TALLINN UNIVERSITY OF TECHNOLOGY

Site logo

Micro-level responses to socio-economic challenges in face of global uncertainties (Global2Micro)

Baltic Research Programme Logo
  • European Economic Area (EEA) Financial Mechanism 2014-2021, Baltic Research Programme Project No S-BMT-21-8 (LT08-2-LMT-K-01-073)
  • 01.01.2021-31.12.2023
  • Consortium: Vilnius University (coordinator), Tallinn University of Technology, BI Norwegian Business School, Baltic International Centre for Economic Policy Studies (BICEPS), University of Tartu and Hong Kong University of Science and Technology
  • TalTech Project Team: professors Kadri Männasoo (Project Leader) and Aaro Hazak; PhD students Heili Hein, Artjom Saia and Helery Tasane.

Events such as an increased concentration on domestic matters and engagement in trade wars by the US, the British decision to leave the European Union and an increase in global political and economic power by China, as well as current pandemic and global lockdowns, call for a deeper understanding of how societies adjust their behaviour within such an uncertain and evolving environment. We plan to tackle these broad socio-economic challenges by analysing in detail, firstly, how firms adjust to trade shocks in terms of their labour allocations, human capital and technological investments; secondly, concentrating on how the two major adjustments of firms’ production functions – labour and technology – interact in response to increasing global uncertainty, especially in the face of de-globalization and the fragmentation of global trade links; finally, combining the empirical insights from the first and the second blocks, and building a theoretical framework on the labour market adjustments, paying special attention to the complementarity/substitutability of new types of labour and capital as well as labour and technology (automation). The three blocks will the three different approaches – empirical analysis based on administrative data, empirical analysis based on the new big data methods, theoretical and structural analysis – and details in our plan to understand the firm- and individual-level adjustments.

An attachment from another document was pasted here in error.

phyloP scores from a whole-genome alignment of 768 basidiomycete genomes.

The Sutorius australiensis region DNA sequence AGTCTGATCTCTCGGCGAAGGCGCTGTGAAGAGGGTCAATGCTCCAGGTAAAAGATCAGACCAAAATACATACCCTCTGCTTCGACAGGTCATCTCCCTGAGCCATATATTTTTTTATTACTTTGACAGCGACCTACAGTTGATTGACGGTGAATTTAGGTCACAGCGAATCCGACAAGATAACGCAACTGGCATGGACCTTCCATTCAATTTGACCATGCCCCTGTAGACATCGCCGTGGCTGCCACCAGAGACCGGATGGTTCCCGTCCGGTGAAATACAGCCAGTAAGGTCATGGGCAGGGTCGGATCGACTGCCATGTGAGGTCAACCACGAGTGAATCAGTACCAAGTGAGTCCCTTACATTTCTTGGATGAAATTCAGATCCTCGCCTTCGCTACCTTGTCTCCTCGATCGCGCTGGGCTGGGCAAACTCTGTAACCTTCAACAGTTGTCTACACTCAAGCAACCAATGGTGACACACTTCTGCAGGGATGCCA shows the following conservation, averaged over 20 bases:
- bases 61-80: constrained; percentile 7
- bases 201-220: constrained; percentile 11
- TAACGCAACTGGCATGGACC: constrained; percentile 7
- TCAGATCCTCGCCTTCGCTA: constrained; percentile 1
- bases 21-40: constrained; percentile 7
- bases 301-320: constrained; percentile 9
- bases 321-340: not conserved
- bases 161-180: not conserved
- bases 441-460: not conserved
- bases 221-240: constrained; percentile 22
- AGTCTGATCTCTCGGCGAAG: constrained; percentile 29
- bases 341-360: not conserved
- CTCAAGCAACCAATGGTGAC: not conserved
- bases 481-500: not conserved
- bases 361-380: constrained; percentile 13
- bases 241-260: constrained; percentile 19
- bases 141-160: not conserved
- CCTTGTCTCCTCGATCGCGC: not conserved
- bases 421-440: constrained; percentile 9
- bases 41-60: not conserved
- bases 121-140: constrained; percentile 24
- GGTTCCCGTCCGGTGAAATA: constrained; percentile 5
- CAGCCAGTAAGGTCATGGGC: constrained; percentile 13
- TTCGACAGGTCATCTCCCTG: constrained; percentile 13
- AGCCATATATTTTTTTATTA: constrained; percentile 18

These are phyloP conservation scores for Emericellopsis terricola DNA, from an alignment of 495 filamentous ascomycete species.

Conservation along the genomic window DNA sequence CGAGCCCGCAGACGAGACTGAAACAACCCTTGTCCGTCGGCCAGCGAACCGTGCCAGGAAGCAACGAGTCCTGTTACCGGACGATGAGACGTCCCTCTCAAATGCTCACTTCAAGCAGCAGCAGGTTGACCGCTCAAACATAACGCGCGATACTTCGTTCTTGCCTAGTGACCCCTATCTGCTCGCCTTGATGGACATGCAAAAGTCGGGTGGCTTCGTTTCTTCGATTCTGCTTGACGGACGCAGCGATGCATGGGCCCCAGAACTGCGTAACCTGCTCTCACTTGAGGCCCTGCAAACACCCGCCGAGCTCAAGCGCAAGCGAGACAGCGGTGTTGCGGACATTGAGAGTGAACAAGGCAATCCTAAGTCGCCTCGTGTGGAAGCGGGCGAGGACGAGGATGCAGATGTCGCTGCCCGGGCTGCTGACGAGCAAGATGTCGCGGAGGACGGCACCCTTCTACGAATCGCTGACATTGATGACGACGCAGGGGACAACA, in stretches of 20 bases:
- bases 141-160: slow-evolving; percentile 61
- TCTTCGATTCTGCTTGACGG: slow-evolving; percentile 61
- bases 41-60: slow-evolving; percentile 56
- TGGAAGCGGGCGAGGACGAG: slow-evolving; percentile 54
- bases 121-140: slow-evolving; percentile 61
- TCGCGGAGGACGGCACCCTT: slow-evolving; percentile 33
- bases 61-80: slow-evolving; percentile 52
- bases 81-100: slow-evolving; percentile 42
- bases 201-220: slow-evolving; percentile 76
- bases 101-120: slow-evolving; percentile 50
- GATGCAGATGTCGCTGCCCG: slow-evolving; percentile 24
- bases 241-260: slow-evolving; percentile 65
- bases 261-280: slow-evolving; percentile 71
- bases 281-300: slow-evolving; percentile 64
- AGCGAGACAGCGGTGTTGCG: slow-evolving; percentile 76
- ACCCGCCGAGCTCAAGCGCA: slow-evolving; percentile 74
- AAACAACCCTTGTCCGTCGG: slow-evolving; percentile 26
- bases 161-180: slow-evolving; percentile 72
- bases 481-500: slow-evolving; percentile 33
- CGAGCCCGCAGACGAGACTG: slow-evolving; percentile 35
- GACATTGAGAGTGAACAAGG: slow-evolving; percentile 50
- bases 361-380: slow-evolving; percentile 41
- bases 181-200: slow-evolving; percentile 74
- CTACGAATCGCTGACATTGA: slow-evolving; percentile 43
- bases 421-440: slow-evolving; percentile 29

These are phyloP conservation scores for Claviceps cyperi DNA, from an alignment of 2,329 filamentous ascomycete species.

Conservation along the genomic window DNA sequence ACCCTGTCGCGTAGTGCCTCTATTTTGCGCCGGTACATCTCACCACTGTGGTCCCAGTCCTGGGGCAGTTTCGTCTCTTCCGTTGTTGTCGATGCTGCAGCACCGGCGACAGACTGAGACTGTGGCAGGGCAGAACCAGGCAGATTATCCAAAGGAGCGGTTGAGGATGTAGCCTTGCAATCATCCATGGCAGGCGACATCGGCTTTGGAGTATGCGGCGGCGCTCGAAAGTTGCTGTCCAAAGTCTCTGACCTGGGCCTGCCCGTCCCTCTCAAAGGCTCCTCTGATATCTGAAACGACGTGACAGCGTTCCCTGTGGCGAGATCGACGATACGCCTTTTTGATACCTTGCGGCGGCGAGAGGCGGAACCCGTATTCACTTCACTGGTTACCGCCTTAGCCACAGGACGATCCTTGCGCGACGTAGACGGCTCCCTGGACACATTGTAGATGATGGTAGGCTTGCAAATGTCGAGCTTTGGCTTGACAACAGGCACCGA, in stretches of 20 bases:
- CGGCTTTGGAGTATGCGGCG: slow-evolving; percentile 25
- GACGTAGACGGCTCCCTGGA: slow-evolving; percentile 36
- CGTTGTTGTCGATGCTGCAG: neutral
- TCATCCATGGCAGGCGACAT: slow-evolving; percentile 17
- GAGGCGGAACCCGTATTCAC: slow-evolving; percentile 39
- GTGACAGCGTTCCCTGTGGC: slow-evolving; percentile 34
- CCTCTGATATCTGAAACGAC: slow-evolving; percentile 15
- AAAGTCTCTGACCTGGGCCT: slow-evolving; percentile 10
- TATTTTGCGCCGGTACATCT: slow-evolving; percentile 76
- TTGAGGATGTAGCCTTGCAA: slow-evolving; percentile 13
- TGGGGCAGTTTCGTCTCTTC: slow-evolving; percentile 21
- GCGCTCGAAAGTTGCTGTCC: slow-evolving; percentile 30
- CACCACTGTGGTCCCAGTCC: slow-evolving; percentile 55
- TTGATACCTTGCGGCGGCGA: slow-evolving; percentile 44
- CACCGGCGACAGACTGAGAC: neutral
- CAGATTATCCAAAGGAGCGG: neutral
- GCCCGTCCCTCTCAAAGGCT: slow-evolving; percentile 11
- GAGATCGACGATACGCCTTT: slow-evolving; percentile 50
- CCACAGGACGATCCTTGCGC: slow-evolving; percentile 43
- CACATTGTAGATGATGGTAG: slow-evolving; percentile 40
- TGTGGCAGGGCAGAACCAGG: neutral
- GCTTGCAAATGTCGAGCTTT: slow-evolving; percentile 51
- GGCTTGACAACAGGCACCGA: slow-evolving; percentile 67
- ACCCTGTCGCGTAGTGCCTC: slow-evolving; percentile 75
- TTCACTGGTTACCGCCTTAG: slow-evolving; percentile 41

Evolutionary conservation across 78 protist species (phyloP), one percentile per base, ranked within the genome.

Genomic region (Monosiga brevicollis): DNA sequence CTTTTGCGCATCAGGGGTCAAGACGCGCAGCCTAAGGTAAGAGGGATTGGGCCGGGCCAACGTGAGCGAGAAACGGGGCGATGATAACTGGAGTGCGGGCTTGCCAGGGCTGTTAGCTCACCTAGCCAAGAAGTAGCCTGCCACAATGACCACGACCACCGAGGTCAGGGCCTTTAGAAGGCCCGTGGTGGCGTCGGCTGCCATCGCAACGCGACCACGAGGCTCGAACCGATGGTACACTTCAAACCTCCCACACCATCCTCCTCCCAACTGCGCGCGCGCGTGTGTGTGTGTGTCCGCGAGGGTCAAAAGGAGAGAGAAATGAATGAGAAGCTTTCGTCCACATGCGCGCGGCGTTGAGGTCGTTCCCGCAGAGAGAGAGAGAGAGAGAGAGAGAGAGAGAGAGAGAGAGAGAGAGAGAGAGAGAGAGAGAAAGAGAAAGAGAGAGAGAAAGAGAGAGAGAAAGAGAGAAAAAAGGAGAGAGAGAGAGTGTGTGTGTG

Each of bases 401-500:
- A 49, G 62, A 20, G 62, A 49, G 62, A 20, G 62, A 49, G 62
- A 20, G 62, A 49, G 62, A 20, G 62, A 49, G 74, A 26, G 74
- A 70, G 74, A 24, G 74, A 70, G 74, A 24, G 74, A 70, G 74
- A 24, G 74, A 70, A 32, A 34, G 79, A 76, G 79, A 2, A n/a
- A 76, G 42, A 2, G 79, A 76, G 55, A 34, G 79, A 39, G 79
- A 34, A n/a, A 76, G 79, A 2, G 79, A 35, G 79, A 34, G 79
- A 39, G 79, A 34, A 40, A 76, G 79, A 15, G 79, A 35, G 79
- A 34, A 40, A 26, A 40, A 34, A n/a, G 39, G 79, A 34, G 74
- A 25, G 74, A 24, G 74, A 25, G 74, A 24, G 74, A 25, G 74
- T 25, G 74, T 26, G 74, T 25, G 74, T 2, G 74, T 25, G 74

The expected project results include not less than 12 theoretical and empirical publication in high level academic journals, a number of working papers and policy notes to foster economic policy debate among economic agents and equip the policy makers with relevant economic policy tools, the creation of new databases available to economic researchers in the future, the organization of one large international conference and enhanced research network that would serve as a platform for future collaborations (we plant at least one follow-up research grant).